In 1879, Tan donated a sum of $7,000 to construct three new wards at the Tan Tock Seng Hospital. One of the hospital’s wards was later named after him in recognition of his financial contribution. He was also made a lifetime member of the hospital’s management committee.

Family and later life
Tan’s wife died in 1870 and was buried at his estate in River Valley Road. This private burial was in breach of the Conservancy Act and drew censure from the Municipal Council. Tan apologised for his actions and was subsequently issued the requisite burial permit.


To celebrate the marriage of his eldest son Jiak Kim in 1878, Tan hosted grand festivities at both the Stadt House in Malacca and the Town Hall in Singapore. Graced by numerous local dignitaries, the celebrations were well received by the local population. Jiak Kim went on to become an outstanding philanthropist and political activist in his own right.

On 4 November 1884, Tan passed away at the age of 56 in his residence on River Valley Road. His body was transported by sea aboard the steamer Benmore to Malacca for burial.

Street name
In 1928, the lane known as Kim Seng Place was renamed Beng Swee Place in honour of Tan. The lane was located near the junction of Bras Basah Road and Waterloo Street but no longer exists today following development works in the area.



Author
Yong Chun Yuan




References
Advertisements. (1865, September 4). The Straits Times, p. 4. Retrieved from NewspaperSG.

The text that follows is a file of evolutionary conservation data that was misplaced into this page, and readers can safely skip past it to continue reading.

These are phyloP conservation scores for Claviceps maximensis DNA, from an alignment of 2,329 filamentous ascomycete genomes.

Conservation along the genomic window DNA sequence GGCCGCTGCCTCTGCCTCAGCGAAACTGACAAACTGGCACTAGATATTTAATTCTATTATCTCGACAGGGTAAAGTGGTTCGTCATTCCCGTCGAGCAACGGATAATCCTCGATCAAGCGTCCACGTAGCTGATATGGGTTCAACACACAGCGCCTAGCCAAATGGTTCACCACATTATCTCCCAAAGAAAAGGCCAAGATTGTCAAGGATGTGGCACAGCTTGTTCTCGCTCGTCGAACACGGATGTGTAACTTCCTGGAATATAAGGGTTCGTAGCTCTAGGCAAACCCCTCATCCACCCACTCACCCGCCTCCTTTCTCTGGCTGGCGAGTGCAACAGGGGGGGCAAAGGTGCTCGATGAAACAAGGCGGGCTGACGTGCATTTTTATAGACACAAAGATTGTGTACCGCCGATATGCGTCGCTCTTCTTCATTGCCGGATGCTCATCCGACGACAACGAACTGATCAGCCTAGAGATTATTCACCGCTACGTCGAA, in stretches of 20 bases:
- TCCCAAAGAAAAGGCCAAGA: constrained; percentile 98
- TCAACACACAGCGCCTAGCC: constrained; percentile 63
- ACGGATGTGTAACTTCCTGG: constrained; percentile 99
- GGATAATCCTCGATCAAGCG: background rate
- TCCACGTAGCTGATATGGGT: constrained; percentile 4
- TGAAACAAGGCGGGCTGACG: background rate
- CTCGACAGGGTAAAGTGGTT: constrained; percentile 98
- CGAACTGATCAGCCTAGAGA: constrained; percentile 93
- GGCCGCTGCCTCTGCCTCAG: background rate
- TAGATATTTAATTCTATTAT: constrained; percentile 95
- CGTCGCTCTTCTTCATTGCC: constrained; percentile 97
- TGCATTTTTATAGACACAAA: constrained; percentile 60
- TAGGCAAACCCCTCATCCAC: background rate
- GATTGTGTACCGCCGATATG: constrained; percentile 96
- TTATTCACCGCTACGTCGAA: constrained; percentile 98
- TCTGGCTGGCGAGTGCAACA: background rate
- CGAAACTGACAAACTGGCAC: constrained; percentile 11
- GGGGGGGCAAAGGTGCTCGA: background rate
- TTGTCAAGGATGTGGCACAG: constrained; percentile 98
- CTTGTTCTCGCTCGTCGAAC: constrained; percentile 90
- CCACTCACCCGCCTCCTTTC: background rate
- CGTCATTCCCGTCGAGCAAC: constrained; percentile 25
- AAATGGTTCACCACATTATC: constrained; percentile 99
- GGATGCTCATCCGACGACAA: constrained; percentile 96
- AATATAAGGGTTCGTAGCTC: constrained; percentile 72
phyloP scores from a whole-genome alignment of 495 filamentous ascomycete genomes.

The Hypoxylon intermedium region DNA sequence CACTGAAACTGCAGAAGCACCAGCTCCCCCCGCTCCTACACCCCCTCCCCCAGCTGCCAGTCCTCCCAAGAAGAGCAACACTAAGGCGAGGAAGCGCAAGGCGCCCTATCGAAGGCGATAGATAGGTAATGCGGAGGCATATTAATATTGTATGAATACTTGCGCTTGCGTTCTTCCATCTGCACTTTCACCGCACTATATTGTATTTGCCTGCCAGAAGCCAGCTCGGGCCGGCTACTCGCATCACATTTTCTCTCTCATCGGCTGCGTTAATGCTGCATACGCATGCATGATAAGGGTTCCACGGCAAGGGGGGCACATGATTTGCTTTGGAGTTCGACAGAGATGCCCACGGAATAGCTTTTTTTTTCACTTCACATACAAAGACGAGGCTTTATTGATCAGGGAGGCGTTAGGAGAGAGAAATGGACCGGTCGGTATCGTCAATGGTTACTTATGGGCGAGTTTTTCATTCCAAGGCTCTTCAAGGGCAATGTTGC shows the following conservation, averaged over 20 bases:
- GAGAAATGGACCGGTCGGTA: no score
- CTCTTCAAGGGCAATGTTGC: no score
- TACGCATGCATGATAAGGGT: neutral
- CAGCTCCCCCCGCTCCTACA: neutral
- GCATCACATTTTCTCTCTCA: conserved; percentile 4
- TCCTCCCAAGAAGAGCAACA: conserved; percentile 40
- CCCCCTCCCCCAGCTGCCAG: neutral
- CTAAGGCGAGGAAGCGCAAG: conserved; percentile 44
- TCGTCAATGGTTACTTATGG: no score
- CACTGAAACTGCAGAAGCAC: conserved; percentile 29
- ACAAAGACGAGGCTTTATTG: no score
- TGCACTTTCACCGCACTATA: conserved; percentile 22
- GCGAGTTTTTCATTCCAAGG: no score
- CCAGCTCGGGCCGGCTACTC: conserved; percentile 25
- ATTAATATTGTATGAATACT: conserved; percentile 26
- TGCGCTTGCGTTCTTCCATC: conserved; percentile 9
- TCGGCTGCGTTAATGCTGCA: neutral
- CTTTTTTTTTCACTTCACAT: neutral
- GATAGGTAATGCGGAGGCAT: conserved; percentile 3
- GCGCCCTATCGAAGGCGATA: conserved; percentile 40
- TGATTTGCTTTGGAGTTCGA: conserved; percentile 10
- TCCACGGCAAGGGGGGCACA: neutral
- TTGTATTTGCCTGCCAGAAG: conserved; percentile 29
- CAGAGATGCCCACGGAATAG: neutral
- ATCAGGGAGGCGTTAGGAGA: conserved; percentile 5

A grand ball in Malacca. (1878, November 28). The Straits Times Overland Journal, p. 5. Retrieved from NewspaperSG.

Family litigation. (1924, October 22). The Singapore Free Press and Mercantile Advertiser, p. 9. Retrieved from NewspaperSG.

Friday, 13th April. (1877, April 14). The Straits Times, p. 1. Retrieved from NewspaperSG.

Frost, M. R. (2003, August). Transcultural Diaspora: the Straits Chinese in Singapore, 1819–1918, ARI Working Paper, No. 10. Retrieved from http://www.ari.nus.edu.sg/docs/wps/wps03_010.pdf

Malacca. (1875, December 18). The Straits Times, p. 2. Retrieved from NewspaperSG.

Municipal Council. (1870, 23 April). The Straits Times, p. 1. Retrieved from NewspaperSG.

Savage, V. R., & Yeoh, B. S. A. (2004). Toponymics: a study of Singapore street names. 2ndedn. Singapore: Eastern Universities Press, 2004.

Song, O. S. (1984). One hundred years of history of the Chinese in Singapore. Singapore: Oxford University Press.

(Call no.: RSING 959.57 SON)

Straits Settlements. (1873, November 19). The Straits Times Overland Journal, p. 4. Retrieved from NewspaperSG.

Tan, B. H. (1978, June 23). Street Talking: Three generations of public service. The Straits Times, p. 33. Retrieved from NewspaperSG.

The Tanjong Pagar Land Company. (1884, November 22). The Straits Times Weekly Issue, p. 4. Retrieved from NewspaperSG.

Thursday, 26th October. (1871, November 8). The Straits Times Overland Journal, p. 7. Retrieved from NewspaperSG.

Topics of the day. (1878, December 28). The Straits Times Overland Journal, p. 2. Retrieved from NewspaperSG.

Untitled. (1870, June 17). The Straits Times Overland Journal, p. 6. Retrieved from NewspaperSG.

Untitled. (1879, September 24). The Straits Times Overland Journal, p. 1. Retrieved from NewspaperSG.

Untitled. (1884, November 8). The Straits Times Weekly Issue, p. 3. Retrieved from NewspaperSG.

Yen, C. H. (1986). A social history of the Chinese in Singapore and Malaya, 1800–1911. Singapore: Oxford University Press.
(Call no.: RSING 301.45195105957 YEN)



The information in this article is valid as at 21 June 2013 and correct as far as we are able to ascertain from our sources. It is not intended to be an exhaustive or complete history of the subject. Please contact the Library for further resources on the topic.

Subject
Merchants
Biographies
Philanthropists